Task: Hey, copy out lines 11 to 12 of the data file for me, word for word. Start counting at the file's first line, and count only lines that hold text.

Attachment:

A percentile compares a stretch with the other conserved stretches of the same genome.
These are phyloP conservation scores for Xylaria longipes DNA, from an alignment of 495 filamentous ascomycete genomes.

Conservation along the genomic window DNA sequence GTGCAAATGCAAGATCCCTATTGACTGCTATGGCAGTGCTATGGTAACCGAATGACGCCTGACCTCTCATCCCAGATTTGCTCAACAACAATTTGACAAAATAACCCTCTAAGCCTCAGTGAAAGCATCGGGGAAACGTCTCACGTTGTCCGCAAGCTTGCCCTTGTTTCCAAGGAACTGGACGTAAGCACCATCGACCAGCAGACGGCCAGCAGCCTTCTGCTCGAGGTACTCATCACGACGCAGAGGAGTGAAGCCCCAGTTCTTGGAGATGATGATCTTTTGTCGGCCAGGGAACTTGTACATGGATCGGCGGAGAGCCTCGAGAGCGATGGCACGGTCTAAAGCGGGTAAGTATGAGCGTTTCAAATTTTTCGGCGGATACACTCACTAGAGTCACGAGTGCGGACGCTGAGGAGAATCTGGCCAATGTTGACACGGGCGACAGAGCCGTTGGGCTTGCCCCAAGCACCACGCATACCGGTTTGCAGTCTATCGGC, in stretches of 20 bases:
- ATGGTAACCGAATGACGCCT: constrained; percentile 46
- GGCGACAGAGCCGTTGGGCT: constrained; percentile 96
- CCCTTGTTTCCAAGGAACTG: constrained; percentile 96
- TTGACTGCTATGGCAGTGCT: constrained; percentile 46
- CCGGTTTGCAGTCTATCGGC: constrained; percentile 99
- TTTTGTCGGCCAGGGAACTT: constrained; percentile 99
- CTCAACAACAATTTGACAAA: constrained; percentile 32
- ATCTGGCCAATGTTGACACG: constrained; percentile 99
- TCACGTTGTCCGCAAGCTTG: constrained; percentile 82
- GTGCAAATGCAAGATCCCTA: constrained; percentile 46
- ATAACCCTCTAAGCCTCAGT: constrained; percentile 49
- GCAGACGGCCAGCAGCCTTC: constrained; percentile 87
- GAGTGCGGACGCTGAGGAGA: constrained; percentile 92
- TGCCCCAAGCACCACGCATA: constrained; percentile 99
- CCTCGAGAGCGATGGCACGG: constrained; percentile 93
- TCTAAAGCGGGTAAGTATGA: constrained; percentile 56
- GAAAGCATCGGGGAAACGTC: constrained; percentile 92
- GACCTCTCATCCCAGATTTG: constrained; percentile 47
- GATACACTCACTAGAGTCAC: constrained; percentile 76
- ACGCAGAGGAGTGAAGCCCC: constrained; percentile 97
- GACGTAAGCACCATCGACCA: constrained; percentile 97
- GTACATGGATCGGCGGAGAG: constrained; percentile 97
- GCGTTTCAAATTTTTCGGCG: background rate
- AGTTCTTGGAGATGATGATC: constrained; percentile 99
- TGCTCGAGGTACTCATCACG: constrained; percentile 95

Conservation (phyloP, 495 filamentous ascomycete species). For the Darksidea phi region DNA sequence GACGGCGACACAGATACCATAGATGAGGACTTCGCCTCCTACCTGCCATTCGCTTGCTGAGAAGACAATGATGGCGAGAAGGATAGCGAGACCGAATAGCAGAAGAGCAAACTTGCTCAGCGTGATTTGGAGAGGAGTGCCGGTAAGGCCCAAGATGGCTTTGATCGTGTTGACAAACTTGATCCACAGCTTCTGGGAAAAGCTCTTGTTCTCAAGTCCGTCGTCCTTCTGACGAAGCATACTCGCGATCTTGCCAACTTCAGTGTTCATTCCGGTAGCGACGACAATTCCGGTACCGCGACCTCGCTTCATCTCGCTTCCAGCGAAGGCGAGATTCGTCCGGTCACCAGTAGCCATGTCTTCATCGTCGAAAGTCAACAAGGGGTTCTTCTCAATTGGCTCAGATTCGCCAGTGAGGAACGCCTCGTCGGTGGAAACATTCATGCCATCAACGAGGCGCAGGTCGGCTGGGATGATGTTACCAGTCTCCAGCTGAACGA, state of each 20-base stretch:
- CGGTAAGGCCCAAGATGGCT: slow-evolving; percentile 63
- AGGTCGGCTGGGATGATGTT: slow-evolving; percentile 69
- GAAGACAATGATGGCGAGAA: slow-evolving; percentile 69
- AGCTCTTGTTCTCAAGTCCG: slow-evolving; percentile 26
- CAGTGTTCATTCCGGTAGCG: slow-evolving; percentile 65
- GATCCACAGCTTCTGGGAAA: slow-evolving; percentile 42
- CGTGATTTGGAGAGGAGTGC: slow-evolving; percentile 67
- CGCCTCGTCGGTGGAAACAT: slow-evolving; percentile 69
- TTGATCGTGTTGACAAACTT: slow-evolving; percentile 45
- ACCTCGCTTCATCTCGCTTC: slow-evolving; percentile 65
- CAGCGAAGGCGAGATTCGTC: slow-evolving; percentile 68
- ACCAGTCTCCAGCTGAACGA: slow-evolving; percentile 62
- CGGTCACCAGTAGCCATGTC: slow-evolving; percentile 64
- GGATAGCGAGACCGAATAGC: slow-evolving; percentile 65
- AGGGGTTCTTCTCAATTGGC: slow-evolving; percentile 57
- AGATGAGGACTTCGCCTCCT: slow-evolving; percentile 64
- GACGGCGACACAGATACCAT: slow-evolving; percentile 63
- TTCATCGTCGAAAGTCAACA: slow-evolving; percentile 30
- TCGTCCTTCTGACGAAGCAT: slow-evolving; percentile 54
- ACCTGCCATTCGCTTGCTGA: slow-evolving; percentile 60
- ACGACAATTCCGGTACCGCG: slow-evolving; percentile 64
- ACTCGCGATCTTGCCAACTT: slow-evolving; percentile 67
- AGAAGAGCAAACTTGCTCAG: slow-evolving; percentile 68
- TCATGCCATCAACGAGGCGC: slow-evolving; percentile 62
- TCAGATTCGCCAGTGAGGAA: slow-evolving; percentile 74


- ATCTGGCCAATGTTGACACG: constrained; percentile 99
- TCACGTTGTCCGCAAGCTTG: constrained; percentile 82